DEAR MUMMY

I wrote this piece 3 years ago, but for some reason I have never published it anywhere. I think that now is as good a time as any…

I’m not sure when you’re going to read this but I’m writing it on the night of your 50th birthday. You’re thousands of miles away and we’ve just finished a long conversation. Talking to you today brought back memories. For example:

  • Do you remember when I was 7 and came to you and told you that I knew you weren’t my real mother? You never once yelled or scolded over the next 2 years as I told all and sundry that my real mother was away and coming back to save me from your evil clutches. 21 years later, I smile as I look into the mirror and see a face that becomes more and more like yours with every passing day. I realize that you taught me something about that time; love doesn’t need to claim, assert or demand. It rests securely in the assurance of what is.
  • Then, when I was 10, I fell very ill and no one seemed to know what was wrong. I’ll never forget the hot afternoon when you put me on your back and carried me to the road to pick a taxi to take us to the hospital. I don’t know what fears and prayers ran through your mind during that long walk, but I look back on it and realize that even though love comes with responsibilities, there’s nothing you can do that is too much for those you love.
  • I remember those nights when we would stay up late making snacks for some wedding or the other. For some reason those nights always seem to be so full of laughter and fun. It was more pleasure than work to stay with you as we put finishing touches to what needed to be done. And now, as I jump into one project after another, I think back on those times and see how I have learned the virtues of hard work and the dignity in honest labour.
  • When I was starting university I had no clothes and we had no money, so you took some of yours to your tailor and had them taken in for me. I walked proudly into school the following week, uncaring that I wore hand-me-downs. Funny enough, no one mocked me or said anything. So today when I stand with people who are older than me, and I speak and they listen, I realize I had learned what you were trying to teach me; that self respect does not come from the money in your pocket or the titles after your name.
  • There were new friends that you did not like, new habits you did not approve of, and I would get very upset at you as you told me that I was underperforming. Now, developing my multitudes of skills, I see that you saw a far bigger me than I did then, and you were not willing to sacrifice my potential for my comfort.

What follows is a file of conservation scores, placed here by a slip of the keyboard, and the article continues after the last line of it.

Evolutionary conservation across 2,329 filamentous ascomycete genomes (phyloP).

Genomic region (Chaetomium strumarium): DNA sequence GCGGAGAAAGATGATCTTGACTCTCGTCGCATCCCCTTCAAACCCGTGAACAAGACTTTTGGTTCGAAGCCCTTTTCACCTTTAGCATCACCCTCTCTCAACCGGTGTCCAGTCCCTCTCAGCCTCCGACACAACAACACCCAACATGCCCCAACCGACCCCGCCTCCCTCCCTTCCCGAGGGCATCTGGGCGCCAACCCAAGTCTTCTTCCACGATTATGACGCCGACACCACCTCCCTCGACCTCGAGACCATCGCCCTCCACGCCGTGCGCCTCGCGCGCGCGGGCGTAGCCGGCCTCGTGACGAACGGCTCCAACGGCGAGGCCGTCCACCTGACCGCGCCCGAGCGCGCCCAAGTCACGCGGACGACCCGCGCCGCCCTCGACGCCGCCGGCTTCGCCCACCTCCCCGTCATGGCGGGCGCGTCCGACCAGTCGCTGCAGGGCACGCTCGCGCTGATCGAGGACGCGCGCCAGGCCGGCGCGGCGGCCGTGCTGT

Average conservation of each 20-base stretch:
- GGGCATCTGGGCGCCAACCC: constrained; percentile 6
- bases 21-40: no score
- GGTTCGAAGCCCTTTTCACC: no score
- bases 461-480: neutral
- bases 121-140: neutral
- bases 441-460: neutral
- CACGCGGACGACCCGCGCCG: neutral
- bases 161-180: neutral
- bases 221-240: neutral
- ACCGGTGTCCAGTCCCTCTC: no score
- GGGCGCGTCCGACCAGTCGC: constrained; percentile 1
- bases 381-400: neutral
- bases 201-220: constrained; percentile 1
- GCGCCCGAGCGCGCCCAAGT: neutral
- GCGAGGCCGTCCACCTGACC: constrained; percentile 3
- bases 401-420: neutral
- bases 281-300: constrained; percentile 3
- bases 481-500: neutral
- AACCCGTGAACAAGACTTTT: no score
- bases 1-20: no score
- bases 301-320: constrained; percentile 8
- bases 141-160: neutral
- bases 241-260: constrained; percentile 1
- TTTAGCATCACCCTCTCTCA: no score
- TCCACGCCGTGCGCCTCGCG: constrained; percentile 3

• I think back to when our world shuddered on its axis and you seemed to fall to pieces. I had never seen you cry so much…or pray so much. As you turned to me, I learnt that love is a 2 way street, sometimes I’ll lean on you, and sometimes you’ll lean on me.
  • This evening, talking to you on your 50th birthday, I listened to you talk about your plans for the future, your hopes and your dreams and I realized that I’m still learning from you. Youth is not an unlined face; it’s a mind that has never stopped asking questions, it’s a heart that is still yearning for more.

In the 27 years that we have known each other, you have been many things to me: a rock, a comfort, a terror, a hand of God, an antagonist and a task master. This evening, laughing with you, I realized that somehow, you have become my best friend. I don’t only love you Mummy, I respect and admire you. The person I am and that I will be was built on the foundations of the lessons that you taught me; not just with your words, but with your actions as I learnt to look at you and truly see you. It’s an honour to be your child, and if I become one tenth the woman that you are, I will be a proud person indeed.

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9 responses to “DEAR MUMMY

  1. Arit, you write so well. Did you also learnt this from your mum? Pls take a column in any news paper and gladly write yourself into fame.

  2. Writing is not about fame. It is about self-expression, something we have too little opportunity for in the world of today. Thanks for this babe. And please be a good mum too

    • Thank you very much! I see lots of your comments on TNC – always well thought out and balanced. I’m honoured that you took the time to visit my blog. Many thanks

  3. Read a little about how lovely your blog is from Eziaha’s blog (www.eziaha.com) and I had to come check it out…

    Stumbling on this post is ‘the highlight of my day so far’. I love your writing style and this post made me cry… So grateful for mothers and I sincerely hope that we grow up to be the best moms for our kids…

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